"Full-spectrum" lights may emit the full visible spectrum (many don't as they are "color corrected" to affect the colors you see, which affect the way your reptile's colors appears to you and your reptile's environment appears to the reptile), but they do not - cannot - produce UV.
UVB-producing fluorescents must be properly installed (no more than 18" from the reptile) and replaced at least annually. While there are several lights made for this purpose, not all produce enough UVB. See the articles on UV lighting at the Captivity page for more information.
Metal halide and mercury vapor lights are sometimes recommended for use with reptiles, promoted by the fact that they provide both heat and UV. Unfortunately, they provide such high levels of UV that they pose a health threat to both the reptiles and the humans who keep them. Some of these issues are discussed in the article on Mercury Vapor products . Another thing to keep in mind is that, in the past, many of the people who use these types of lights kept them on for only a few minutes, or up to half an hour or so, a day. This may reduce the level of harmful radiation the reptile and keeper are exposed to, but it creates health problems and stress in the reptiles if they are not provided with other forms of heating and lighting for the rest of the day light hours to provide the thermal gradients and photoperiods they require..and at that point, you haven't saved any space, time, or money by using such a combination heat/UV product because you still have to use other heating and lighting sources.
The reptile's habits need to be provided for in an enclosure large enough to provide for all their needs (basking, lounging, feeding, sleeping, places for food and water, furnishings, and open space for moving around). For example, arboreal reptiles furnished with climbing apparatus, burrowing reptiles with something to burrow in, all reptiles provided with places to hide. More information on this can be found in Reptile Housing: Size, Dimension and Lifestyle.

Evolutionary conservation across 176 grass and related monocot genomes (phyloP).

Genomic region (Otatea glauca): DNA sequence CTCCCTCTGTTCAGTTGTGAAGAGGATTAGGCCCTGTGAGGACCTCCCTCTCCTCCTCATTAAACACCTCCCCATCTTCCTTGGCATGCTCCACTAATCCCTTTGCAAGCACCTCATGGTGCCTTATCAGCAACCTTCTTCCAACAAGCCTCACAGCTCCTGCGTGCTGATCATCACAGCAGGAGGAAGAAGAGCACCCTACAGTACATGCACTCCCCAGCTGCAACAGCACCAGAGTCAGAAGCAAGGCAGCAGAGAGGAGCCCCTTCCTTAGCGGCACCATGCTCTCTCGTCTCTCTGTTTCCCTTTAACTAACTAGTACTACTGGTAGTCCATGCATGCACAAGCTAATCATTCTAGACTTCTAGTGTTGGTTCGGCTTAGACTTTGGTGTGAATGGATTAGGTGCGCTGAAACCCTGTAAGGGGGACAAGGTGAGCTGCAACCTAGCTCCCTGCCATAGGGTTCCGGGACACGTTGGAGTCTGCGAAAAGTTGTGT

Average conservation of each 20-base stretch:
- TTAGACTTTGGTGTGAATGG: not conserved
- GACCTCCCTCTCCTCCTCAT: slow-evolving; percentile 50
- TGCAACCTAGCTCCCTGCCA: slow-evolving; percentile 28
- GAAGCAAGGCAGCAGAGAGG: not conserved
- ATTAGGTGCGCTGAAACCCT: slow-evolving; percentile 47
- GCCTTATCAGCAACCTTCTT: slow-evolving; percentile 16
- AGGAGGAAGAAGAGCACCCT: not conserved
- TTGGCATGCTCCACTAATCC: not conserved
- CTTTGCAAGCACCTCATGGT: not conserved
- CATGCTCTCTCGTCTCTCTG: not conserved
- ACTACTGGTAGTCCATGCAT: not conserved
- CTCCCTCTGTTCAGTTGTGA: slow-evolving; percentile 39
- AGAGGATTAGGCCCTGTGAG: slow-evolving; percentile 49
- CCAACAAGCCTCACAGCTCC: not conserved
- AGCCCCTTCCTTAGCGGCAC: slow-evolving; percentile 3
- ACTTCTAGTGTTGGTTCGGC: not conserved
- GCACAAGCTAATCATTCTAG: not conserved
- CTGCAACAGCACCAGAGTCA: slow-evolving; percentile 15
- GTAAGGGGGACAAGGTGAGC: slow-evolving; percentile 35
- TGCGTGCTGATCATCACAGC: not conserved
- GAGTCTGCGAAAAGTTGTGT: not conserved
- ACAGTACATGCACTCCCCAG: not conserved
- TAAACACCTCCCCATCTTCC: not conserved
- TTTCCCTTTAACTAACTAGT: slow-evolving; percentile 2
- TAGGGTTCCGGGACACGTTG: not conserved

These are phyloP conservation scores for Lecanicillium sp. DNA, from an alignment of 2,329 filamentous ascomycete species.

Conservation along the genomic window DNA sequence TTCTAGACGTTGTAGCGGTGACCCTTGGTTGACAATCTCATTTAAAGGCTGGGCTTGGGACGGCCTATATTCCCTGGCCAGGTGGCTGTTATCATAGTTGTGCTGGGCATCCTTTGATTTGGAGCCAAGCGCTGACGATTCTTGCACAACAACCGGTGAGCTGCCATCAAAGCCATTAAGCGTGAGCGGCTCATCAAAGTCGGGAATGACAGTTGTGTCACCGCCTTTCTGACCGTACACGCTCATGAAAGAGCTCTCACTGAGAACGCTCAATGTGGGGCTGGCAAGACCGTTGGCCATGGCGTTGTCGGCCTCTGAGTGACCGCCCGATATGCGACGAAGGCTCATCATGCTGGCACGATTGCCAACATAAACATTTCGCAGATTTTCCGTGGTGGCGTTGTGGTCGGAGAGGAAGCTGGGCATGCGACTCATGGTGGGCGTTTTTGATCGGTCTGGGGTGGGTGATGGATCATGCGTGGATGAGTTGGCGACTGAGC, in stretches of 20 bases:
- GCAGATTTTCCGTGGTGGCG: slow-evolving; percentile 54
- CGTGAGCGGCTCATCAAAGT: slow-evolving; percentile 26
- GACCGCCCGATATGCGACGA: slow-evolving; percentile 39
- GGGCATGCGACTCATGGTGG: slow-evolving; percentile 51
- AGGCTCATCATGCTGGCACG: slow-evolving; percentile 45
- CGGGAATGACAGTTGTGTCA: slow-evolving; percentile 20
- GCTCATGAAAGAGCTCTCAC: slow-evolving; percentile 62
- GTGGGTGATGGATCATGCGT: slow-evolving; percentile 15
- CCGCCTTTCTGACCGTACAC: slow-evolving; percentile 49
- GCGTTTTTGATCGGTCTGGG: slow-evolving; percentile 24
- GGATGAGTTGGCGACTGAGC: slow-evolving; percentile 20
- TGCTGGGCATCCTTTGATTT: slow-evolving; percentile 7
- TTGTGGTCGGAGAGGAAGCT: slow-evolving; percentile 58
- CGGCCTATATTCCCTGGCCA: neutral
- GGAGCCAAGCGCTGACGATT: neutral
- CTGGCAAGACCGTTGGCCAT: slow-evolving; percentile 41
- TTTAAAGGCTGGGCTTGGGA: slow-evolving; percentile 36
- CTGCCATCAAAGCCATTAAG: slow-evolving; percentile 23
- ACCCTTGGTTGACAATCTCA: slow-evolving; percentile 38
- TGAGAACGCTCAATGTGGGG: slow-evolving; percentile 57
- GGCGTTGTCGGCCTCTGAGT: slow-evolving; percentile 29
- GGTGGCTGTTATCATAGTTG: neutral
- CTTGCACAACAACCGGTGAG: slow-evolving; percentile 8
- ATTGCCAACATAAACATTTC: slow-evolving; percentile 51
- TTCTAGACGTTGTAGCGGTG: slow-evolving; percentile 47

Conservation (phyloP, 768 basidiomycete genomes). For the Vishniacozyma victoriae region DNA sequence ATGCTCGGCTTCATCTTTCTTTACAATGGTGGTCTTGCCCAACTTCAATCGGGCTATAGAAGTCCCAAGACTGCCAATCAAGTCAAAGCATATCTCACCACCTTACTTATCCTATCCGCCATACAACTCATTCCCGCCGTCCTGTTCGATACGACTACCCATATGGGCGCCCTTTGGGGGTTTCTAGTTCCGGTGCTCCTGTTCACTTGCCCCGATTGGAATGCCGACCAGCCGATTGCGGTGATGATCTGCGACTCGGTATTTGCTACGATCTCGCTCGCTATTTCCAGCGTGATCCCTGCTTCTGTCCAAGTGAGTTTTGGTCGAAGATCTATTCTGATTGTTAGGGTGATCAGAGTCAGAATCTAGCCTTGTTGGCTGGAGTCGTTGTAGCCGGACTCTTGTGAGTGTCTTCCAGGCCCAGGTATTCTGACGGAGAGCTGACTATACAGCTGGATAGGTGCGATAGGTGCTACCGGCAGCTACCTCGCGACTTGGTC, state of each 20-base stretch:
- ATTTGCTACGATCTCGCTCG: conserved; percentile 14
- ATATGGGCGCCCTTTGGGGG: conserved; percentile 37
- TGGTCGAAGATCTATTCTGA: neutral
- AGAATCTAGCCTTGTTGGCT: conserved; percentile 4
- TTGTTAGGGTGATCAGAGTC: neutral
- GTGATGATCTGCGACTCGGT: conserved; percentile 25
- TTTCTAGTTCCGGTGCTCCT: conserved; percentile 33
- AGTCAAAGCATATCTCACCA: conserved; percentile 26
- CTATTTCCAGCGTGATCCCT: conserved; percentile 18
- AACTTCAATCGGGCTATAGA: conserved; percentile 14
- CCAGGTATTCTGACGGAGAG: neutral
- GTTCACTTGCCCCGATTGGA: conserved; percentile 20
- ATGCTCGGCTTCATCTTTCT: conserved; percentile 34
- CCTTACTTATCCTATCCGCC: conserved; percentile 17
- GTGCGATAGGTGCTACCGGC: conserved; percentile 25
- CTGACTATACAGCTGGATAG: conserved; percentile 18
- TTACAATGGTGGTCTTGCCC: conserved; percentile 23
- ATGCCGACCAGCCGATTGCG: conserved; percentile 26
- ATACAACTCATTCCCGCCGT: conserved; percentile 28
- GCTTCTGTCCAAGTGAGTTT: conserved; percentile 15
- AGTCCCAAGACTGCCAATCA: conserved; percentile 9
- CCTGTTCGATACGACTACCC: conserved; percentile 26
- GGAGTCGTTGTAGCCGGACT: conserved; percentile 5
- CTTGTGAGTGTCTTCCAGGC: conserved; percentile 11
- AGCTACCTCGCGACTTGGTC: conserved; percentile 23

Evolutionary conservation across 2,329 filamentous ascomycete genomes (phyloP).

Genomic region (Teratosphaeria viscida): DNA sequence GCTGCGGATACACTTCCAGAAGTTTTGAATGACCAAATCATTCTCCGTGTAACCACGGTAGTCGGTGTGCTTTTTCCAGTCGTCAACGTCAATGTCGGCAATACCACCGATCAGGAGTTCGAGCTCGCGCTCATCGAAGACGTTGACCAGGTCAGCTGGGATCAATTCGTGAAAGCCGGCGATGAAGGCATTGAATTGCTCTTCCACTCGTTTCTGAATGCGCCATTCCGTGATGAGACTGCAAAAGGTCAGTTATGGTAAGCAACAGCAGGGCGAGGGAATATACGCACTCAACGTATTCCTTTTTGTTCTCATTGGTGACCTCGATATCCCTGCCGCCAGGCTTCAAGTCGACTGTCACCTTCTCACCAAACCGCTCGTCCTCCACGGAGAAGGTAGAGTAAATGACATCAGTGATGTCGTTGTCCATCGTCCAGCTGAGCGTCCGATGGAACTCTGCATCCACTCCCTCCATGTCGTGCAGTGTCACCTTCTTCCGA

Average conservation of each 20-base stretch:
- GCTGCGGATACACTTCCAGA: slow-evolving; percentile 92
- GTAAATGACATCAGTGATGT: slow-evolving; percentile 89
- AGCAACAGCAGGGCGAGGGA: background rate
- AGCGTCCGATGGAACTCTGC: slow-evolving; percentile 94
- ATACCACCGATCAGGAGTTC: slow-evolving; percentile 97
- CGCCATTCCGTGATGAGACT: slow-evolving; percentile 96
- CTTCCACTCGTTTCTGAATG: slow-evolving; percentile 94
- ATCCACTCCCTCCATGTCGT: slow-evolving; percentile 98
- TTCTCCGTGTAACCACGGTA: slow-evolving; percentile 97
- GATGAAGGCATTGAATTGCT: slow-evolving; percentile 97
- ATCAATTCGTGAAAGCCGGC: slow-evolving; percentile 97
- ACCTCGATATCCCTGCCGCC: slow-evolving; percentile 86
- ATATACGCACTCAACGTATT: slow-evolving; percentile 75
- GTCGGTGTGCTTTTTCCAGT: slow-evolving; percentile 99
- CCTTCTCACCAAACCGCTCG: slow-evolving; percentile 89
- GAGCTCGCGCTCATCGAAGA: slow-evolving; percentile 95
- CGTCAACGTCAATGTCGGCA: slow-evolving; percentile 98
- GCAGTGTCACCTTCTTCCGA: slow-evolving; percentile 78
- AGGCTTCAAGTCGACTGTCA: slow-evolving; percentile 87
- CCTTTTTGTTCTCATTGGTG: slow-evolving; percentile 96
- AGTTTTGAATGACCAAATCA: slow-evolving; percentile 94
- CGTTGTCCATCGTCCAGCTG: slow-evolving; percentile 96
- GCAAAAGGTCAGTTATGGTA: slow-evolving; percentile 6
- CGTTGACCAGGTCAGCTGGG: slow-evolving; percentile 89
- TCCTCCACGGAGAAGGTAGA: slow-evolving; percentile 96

More information on identifying problems related to improper environment - physical and social - can be found in the Signs of Illness & Stress article.
Fish, amphibians, reptiles, birds, and mammals are all included in the diets of the many carnivorous and omnivorous reptilian species. Some are generalists, feeding on many different types of prey, while others are specialists, feeding on a limited number of species of prey. Most reptiles feed in the wild only on living prey, though a few species are carrion eaters.
Research into the nutrient content of different prey animals indicates that there is little difference between them nutritionally when considering healthy, properly fed prey species. Thus, from a nutritional standpoint, converting a reptile from feeding upon one type of prey should be acceptable. Unfortunately, the reptile in question may not be so logical about these things, preferring instead to feed on its usual lizards, frogs, or snakes rather than switching to furry mice. Suggestions for scenting one prey with another are discussed in the Hatchling Snakes article; they should work equally well for carnivorous lizards
The size of prey fed to a reptile bears directly on the reptile's ability to catch, swallow and digest the prey. A rule of thumb for lizards is that the prey should be no larger than 2/3 the length of the reptile's head. For snakes, the rule is that prey be no wider at its widest point than the widest part of the snake's body. Feeding prey that is too large may result in regurgitation, injuries from swallowing and regurgitation, seizures, partial paralysis, gut impactions, even death.